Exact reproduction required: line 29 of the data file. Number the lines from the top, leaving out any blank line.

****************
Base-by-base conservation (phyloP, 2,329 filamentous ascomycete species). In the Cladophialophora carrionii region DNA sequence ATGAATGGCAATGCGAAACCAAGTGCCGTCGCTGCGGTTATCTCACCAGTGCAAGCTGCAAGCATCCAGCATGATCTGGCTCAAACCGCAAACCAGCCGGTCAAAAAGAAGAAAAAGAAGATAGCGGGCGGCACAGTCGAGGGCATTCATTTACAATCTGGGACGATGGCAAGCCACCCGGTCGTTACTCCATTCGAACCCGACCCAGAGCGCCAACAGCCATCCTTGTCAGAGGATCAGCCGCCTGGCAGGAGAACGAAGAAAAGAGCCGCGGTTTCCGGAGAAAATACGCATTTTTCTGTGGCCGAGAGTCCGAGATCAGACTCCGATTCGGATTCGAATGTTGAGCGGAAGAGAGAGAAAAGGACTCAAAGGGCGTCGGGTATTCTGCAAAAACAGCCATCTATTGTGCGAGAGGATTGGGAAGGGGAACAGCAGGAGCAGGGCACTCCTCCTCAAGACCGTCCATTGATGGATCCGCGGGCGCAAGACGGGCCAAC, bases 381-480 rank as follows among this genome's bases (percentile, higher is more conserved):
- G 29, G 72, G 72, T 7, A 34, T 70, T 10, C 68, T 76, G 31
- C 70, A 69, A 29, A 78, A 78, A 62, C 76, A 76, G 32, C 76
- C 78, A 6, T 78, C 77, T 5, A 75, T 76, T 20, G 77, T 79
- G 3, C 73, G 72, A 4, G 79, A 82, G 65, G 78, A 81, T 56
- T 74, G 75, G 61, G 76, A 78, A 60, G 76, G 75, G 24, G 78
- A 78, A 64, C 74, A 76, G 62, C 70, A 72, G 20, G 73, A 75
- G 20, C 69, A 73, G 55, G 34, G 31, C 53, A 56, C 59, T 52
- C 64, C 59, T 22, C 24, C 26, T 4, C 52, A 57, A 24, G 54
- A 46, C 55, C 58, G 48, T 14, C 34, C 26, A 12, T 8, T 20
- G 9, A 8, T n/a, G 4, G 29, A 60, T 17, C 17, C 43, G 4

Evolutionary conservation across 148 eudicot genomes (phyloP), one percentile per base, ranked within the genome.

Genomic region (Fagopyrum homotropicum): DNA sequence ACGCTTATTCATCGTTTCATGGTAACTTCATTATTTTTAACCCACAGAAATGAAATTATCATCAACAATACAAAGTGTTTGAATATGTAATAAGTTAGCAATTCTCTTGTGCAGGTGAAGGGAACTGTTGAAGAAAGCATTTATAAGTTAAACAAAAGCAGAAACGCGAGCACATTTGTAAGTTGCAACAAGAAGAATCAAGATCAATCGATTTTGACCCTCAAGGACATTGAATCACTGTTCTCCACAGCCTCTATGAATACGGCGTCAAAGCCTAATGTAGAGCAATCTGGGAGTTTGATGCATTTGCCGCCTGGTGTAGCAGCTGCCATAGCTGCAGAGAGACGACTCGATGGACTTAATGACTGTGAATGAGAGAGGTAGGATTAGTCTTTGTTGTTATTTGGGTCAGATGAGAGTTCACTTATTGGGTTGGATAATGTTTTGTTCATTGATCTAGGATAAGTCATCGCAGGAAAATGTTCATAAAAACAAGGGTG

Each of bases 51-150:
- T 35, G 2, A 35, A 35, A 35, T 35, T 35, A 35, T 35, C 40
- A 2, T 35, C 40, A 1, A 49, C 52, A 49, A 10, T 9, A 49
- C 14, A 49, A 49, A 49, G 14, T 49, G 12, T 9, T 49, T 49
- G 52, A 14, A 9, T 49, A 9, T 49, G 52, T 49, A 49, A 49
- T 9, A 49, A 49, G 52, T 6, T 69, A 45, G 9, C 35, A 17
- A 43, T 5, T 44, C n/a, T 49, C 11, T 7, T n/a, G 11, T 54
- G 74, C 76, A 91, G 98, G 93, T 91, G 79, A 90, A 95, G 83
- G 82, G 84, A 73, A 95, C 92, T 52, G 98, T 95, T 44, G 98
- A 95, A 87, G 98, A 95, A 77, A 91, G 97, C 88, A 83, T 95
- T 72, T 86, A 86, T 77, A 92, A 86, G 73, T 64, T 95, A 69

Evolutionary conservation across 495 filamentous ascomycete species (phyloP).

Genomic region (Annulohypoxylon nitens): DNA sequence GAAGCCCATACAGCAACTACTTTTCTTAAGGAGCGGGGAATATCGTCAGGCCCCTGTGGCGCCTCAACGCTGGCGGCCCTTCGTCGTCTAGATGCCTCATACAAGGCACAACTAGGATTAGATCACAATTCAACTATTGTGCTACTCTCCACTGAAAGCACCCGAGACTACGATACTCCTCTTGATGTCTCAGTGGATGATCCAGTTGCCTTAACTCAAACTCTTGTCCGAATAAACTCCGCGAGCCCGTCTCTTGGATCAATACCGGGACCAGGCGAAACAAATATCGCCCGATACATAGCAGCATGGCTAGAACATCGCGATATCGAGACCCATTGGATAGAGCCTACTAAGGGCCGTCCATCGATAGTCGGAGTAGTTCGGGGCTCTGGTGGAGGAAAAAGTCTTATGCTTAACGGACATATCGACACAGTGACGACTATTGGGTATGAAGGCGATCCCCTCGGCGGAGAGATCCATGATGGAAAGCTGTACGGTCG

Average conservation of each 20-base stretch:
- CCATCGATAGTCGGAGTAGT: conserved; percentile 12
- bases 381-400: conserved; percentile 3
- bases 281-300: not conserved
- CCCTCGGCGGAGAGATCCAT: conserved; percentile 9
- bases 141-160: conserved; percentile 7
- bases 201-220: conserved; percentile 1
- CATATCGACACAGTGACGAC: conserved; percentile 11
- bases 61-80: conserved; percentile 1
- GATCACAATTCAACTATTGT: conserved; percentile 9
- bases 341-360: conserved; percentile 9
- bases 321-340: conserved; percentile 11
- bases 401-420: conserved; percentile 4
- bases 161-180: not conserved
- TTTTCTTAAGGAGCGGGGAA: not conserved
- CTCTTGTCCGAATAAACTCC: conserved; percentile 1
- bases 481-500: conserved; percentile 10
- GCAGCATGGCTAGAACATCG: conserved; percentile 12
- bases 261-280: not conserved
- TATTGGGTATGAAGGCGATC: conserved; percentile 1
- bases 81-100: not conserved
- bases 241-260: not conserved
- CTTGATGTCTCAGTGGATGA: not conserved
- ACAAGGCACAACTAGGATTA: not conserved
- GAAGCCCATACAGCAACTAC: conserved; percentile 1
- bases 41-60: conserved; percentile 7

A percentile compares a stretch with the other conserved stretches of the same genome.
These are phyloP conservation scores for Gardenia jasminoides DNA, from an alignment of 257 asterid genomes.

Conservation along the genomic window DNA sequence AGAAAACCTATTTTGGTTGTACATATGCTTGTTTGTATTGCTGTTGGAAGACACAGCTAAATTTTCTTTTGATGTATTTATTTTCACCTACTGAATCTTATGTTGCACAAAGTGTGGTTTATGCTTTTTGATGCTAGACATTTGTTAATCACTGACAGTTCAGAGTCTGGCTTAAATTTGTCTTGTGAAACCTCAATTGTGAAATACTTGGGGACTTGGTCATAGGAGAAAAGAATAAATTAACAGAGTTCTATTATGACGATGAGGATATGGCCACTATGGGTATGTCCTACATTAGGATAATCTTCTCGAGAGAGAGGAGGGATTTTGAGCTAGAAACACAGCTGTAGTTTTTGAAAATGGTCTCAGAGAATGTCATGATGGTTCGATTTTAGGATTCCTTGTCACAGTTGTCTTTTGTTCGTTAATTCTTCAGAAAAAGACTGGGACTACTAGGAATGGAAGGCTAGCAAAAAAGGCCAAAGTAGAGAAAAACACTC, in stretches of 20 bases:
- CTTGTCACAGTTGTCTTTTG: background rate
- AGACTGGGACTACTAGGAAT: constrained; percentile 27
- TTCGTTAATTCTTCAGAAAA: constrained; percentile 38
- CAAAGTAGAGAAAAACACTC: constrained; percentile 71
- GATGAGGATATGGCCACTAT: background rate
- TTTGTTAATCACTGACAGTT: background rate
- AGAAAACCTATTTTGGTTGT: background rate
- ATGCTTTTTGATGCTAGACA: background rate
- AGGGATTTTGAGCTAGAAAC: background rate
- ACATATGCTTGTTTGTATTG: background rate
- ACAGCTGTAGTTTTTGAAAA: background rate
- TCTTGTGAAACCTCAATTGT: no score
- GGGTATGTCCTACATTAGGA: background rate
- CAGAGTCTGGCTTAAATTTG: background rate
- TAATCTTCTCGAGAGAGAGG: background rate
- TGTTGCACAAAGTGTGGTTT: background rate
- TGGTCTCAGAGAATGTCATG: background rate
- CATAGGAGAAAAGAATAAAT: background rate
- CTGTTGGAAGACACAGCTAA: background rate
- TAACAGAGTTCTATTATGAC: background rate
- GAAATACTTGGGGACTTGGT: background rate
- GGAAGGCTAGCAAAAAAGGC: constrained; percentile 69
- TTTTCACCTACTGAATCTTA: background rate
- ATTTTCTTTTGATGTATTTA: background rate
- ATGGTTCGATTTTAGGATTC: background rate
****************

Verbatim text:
- bases 381-400: conserved; percentile 3